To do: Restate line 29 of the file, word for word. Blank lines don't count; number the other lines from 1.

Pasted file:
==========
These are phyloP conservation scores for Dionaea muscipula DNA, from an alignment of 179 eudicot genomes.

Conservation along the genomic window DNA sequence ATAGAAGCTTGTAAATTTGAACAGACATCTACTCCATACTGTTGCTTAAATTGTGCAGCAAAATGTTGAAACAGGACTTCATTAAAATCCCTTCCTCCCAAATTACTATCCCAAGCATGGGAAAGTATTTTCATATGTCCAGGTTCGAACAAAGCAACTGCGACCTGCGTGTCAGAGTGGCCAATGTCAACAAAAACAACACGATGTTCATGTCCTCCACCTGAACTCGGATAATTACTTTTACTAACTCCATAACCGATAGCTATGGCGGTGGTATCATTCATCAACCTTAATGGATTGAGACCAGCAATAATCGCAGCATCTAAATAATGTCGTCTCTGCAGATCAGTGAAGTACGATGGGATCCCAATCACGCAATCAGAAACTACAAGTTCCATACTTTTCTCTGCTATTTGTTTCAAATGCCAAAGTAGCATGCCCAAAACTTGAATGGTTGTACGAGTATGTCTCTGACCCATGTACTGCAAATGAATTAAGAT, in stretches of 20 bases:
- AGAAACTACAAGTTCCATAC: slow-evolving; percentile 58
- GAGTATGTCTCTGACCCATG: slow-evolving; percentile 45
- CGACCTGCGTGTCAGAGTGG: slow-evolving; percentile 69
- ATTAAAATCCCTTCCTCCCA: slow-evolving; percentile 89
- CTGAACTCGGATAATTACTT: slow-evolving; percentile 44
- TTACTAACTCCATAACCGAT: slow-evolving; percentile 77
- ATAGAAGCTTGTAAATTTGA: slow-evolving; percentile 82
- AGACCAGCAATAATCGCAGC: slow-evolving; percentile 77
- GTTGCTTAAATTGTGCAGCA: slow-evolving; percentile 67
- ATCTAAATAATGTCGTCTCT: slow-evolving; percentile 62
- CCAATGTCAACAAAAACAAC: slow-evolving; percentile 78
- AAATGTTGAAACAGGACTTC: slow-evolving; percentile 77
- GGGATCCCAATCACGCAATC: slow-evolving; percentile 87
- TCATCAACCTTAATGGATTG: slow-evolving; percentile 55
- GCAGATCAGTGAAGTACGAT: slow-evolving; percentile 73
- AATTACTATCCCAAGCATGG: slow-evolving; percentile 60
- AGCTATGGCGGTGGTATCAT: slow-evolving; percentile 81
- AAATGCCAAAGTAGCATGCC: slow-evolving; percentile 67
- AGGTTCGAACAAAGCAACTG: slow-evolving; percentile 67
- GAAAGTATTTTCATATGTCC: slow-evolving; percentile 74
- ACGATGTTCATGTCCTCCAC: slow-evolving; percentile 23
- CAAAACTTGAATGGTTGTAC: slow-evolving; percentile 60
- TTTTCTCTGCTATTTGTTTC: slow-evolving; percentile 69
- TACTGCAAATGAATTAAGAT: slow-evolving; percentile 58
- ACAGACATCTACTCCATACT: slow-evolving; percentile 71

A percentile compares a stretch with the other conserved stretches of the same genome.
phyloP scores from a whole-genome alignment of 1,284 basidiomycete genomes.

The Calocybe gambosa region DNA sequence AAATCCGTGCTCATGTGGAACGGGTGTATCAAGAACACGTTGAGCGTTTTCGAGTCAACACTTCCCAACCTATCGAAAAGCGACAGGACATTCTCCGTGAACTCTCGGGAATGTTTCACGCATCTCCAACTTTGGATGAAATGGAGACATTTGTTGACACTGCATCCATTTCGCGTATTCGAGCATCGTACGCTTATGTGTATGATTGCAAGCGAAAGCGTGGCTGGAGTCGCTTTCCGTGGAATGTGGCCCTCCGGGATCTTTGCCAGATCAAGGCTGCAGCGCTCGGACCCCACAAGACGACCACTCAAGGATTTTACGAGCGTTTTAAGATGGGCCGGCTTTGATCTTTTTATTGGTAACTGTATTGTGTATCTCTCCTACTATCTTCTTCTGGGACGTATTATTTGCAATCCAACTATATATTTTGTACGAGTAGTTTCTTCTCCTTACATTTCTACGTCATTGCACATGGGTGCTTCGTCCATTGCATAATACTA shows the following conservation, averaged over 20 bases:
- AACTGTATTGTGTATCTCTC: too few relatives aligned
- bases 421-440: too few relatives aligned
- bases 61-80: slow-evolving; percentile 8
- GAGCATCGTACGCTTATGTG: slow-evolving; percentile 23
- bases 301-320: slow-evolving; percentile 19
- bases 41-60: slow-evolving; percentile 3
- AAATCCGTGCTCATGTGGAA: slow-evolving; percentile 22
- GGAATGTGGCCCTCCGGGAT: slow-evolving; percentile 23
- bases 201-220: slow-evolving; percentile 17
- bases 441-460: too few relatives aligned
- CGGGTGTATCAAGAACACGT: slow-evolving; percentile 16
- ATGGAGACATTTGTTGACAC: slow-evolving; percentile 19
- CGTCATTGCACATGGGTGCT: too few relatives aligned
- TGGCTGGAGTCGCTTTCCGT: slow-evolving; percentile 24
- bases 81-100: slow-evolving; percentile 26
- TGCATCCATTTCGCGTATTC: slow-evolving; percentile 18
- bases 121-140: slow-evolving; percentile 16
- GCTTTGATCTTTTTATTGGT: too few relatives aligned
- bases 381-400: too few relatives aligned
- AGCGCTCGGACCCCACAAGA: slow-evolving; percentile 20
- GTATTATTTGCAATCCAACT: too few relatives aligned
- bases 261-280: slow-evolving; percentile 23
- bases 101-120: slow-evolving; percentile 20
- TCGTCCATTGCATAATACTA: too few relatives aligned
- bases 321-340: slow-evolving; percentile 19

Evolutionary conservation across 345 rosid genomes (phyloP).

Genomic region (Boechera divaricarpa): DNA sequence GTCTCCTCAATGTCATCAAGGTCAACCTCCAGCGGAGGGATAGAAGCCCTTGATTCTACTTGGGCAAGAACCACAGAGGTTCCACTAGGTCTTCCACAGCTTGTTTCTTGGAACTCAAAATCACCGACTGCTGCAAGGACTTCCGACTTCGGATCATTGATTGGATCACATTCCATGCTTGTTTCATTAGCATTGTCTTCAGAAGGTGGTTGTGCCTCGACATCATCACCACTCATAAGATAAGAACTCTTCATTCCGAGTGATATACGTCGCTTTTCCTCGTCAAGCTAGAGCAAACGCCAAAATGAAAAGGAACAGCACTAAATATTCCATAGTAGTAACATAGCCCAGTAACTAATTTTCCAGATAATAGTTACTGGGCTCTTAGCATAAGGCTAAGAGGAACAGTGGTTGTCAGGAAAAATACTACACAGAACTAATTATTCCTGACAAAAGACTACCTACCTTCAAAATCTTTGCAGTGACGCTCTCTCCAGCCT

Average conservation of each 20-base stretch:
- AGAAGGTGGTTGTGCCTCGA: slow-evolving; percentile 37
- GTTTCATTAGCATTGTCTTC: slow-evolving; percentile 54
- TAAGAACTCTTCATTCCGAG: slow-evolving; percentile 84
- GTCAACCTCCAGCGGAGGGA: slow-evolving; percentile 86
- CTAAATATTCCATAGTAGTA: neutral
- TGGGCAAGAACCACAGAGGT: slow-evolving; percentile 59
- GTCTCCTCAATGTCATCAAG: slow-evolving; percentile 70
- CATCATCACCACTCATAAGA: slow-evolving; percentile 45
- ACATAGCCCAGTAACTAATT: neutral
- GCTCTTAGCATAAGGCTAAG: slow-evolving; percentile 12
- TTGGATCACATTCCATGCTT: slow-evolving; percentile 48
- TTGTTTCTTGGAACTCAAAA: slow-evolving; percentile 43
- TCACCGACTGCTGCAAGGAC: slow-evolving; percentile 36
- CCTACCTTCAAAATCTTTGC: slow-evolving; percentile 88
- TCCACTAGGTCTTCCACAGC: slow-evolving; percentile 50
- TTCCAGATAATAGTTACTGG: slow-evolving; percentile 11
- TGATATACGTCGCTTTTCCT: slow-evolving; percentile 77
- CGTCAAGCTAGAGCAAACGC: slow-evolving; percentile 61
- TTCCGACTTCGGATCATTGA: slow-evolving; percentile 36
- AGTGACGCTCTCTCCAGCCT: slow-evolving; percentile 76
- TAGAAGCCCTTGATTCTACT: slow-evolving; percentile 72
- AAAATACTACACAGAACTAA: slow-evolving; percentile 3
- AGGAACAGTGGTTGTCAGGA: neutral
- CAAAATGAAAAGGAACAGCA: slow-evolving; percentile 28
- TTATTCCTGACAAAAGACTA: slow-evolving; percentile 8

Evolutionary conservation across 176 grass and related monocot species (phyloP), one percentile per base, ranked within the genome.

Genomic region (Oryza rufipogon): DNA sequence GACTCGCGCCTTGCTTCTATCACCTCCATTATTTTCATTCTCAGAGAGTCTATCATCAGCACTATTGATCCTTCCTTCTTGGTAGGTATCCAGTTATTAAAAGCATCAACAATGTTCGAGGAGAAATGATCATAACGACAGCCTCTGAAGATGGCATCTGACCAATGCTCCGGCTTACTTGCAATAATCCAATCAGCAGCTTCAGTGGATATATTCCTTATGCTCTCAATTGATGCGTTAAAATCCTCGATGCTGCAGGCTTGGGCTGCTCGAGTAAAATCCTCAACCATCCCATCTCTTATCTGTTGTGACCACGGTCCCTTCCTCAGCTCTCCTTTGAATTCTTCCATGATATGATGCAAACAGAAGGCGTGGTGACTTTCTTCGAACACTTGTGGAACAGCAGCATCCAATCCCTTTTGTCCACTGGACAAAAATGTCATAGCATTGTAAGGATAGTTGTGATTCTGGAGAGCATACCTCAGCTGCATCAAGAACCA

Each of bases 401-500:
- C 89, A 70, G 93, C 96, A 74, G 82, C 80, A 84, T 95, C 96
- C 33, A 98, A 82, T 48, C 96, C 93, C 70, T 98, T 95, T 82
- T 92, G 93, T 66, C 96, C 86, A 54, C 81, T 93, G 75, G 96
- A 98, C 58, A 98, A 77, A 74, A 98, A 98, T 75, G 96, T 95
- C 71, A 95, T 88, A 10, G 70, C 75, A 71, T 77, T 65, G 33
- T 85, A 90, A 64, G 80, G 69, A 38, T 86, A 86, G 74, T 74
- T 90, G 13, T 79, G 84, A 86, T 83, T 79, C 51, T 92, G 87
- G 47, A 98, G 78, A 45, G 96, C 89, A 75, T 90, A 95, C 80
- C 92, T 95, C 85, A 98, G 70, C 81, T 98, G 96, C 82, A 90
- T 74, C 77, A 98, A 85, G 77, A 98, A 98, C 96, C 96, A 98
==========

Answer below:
phyloP scores from a whole-genome alignment of 1,284 basidiomycete genomes.